Pence to Visit Asia, Australia Following Mattis, Tillerson Visits

US Vice Presidential Candidate Mike Pence speaks to Republicans at the Ronald Reagan Presidential Library in Simi Valley, California on September 8, 2016. / AFP / Mark RALSTON (Photo credit should read MARK RALSTON/AFP/Getty Images)

Multiple news outlets have confirmed that Vice President Mike Pence will travel to Asia and Australia next month. He is expected to visit Japan, China, and Indonesia, among other stops.

A “senior administration official” told CNN that South Korea is also on his itinerary.

Pence’s visit will follow the first international trip by a President Trump cabinet official – Defense Secretary James Mattis’s stops in Japan and South Korea last month – as well as a scheduled trip by Secretary of State Rex Tillerson, expected to take place this week.

CNN reports that in Tokyo, Pence plans to discuss “ways to strengthen the economy in Japan and the United States.” Reports of a scheduled visit to Japan have circulated in Japanese media for weeks, as Prime Minister Shinzo Abe, following his visit to Washington in February, reportedly agreed to host Pence.

Earlier this month, Japan’s Kyodo News reported that Pence would likely spend April 17-18 in Tokyo and hold economic talks with Deputy Prime Minister Taro Aso. “We will be discussing a wide range of issues, such as strengthening trade and investment ties as well as economic cooperation,” Aso told reporters at the time.

The Japanese government is also hoping to have President Donald Trump visit by the end of this year. “We want him to visit Japan as soon as possible,” Chief Cabinet Secretary Yoshihide Suga said in mid-February.

In Indonesia, Reuters reports that Pence will meet with President Joko Widodo and likely “discuss terrorism and other security issues.” The U.S. embassy in Jakarta held a press conference after a meeting on Monday between Coordinating Political, Legal and Security Affairs Minister Wiranto and Ambassador Joseph R. Donovan on Monday.

“We discussed the planned visit of U.S. [V]ice [P]resident Mike Pence to Indonesia and the strategic problems that can be on the agenda to discuss with our president,” Wiranto told reporters.

Indonesia is the world’s most populous Muslim country and home to a burgeoning radical Islamic movement. Islamic clerics have banned most celebrations associated with Christmas and Valentine’s Day, yet both holidays still attract large mobs of angry anti-Christian protesters. The governor of Jakarta, Basuki Tjahaja Purnama, is currently on trial for blasphemy after quoting a paragraph from the Quran as an ethnic Chinese Christian.

Pence was reportedly invited to Australia following a visit to the United States by Foreign Affairs Minister Julie Bishop; the content of any discussions in Canberra have yet to be revealed, though both nations have a vested interest in curbing Chinese military expansion in the South China Sea, a matter of grave concern in Australia.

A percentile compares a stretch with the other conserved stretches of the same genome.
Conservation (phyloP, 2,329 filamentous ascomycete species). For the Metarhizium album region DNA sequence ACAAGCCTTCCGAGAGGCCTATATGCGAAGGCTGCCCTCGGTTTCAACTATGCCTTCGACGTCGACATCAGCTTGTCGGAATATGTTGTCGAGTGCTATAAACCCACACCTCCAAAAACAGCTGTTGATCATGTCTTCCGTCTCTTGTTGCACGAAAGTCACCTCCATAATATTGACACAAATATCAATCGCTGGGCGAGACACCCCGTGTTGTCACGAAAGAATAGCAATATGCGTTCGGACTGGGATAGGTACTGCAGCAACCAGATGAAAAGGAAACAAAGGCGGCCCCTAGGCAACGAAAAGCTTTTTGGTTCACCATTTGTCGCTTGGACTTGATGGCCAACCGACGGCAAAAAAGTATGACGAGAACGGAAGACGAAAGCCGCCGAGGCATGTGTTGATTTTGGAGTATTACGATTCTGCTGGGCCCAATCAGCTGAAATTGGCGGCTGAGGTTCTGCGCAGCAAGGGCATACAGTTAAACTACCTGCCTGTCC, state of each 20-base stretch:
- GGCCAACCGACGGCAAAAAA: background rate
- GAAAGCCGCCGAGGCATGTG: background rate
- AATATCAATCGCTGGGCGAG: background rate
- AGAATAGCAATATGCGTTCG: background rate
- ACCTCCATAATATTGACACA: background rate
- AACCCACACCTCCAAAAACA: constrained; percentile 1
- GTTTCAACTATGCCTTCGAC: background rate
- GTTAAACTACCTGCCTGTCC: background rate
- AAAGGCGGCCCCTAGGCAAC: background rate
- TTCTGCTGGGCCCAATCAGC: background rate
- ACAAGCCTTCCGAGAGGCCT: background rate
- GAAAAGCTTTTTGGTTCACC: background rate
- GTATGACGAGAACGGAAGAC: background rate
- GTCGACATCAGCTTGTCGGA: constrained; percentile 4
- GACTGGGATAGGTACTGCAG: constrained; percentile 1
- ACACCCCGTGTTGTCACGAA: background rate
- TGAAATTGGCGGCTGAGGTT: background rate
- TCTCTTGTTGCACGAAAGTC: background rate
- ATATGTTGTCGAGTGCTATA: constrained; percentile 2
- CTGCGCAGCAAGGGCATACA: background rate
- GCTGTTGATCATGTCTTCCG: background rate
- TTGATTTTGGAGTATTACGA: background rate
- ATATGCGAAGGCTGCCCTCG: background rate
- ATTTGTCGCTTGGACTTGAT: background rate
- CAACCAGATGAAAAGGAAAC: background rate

Likewise, details of what Pence will discuss in South Korea and China have not surfaced, though both are struggling to contain a common threat: North Korea. Once a reliable ally, China has retracted much of its support for Pyongyang, cutting its economic ties to the Kim regime significantly since the murder of Kim Jong-nam, Kim Jong-un’s half-brother. Joint South Korean-American military exercises are currently underway, infuriating Pyongyang and leaving much for Pence and the interim South Korean administration to discuss following the ouster of President Park Geun-hye.

Many of these same concerns will follow Secretary of State Tillerson upon his arrival to Asia this week. Tillerson is scheduled to arrive in Japan on Wednesday, South Korea on Friday, and China on Saturday, according to the Diplomat. The outlet notes that Tillerson will likely meet Prime Minister Shinzo Abe in Tokyo, acting President Hwang Kyo-ahn, and possibly President Xi Jinping in Beijing. Xi has reportedly also agreed to a meeting with President Donald Trump at his Mar-a-Lago estate in Florida in the near future.

The visits “will allow Secretary Tillerson to engage allies and partners, on not only on a range of bilateral issues, but also importantly to discuss and coordinate strategy to address the advancing nuclear missile threat from North Korea,” according to Susan Thornton, acting assistant secretary for East Asian and Pacific Affairs at the U.S. Department of State.

The Chinese Foreign Ministry has refused to be forthcoming on details of Tillerson’s visit. Speaking to reporters on Monday, spokeswoman Hua Chunying said, “You are all very interested in the specific arrangement and agenda of Secretary Tillerson’s visit to China. We will release relevant information in due course.” Tillerson has made public remarks condemning China’s militarization of South China Sea territories it does not legally control.

In Japan and South Korea, Tillerson will be building on the progress Defense Secretary James Mattis made in boosting bilateral ties with both nations. While in Japan, Mattis warned the Chinese government not to attempt to colonize Japan’s Senkaku Islands, which China claims as its own, while stating the Trump administration stands “firmly, 100 percent, shoulder-to-shoulder with you [PM Abe] and (the) Japanese people.”